“I would have never, ever, ever thought in my wildest dreams… I would be able to run at a collegiate level next year,” he said. 

Linfield stood out to Kiltow among his other choices — George Fox University, Western Oregon University, and Oregon Institute of Technology — due to the team building, friendship, and leadership he observed within their track and cross country program. He also is drawn to the location of the school.

“I think the campus, first off, is absolutely gorgeous,” Kiltow said. “It’s in McMinnville, which I really liked because it’s kind of a smaller town but also in a pretty central area where I can go home very easily. I can go out to Corvallis, I can go to the mountain…  it’s in a nice location [and] their campus is very well set up.”

Linfield coaches reached out to Kiltow during his sophomore and junior year, and he continued to maintain frequent contact with the coaches. Through the recruitment process, Kiltow has met some of the coaches and his future teammates at Linfield over Zoom and Google Meet.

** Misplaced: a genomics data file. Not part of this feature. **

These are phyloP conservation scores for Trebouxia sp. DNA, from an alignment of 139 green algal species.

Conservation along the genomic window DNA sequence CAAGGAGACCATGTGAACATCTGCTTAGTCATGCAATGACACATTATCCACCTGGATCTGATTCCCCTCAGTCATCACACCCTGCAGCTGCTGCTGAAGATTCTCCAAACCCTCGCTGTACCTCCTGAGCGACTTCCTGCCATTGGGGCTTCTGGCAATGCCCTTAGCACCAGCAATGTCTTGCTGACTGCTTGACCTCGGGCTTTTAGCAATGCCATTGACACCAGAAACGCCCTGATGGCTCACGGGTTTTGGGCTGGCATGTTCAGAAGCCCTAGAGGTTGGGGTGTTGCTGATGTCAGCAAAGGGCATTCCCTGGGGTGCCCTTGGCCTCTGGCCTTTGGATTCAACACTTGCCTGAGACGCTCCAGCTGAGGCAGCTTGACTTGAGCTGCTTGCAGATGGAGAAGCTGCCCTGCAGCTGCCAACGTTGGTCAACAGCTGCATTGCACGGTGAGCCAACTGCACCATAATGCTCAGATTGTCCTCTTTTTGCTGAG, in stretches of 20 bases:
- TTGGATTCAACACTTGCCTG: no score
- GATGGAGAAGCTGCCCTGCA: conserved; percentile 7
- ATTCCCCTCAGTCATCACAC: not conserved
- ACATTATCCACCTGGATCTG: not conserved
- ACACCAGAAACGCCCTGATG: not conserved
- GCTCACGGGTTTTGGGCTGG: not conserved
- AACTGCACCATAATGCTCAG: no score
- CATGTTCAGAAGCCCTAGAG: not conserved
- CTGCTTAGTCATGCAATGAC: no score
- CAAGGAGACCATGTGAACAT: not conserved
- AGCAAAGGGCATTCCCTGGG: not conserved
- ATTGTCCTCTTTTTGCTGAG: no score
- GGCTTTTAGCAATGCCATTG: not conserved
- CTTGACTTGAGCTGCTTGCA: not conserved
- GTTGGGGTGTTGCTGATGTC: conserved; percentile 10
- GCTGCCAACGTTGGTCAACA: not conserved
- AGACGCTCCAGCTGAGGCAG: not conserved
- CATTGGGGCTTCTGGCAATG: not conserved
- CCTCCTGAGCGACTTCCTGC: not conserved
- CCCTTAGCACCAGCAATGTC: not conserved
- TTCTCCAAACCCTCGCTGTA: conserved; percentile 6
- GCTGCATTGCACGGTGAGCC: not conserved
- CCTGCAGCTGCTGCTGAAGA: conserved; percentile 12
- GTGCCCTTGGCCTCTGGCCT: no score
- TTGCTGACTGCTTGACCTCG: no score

“I really, really liked the coaching staff,” Kiltow said. “They were very nice people that welcomed me, no problem, and it felt a lot like home.”

Kiltow said he is “so excited to run” cross country and track at Linfield and is looking forward to seeing how he “stacks up against everyone.” Kiltow is also looking forward to growing as a leader, making friends, and becoming a Wildcat. 

Kiltow placed first in a recent race against Rex Putnam with a 5K time of 17:12.86. (Alec Willard-Herr)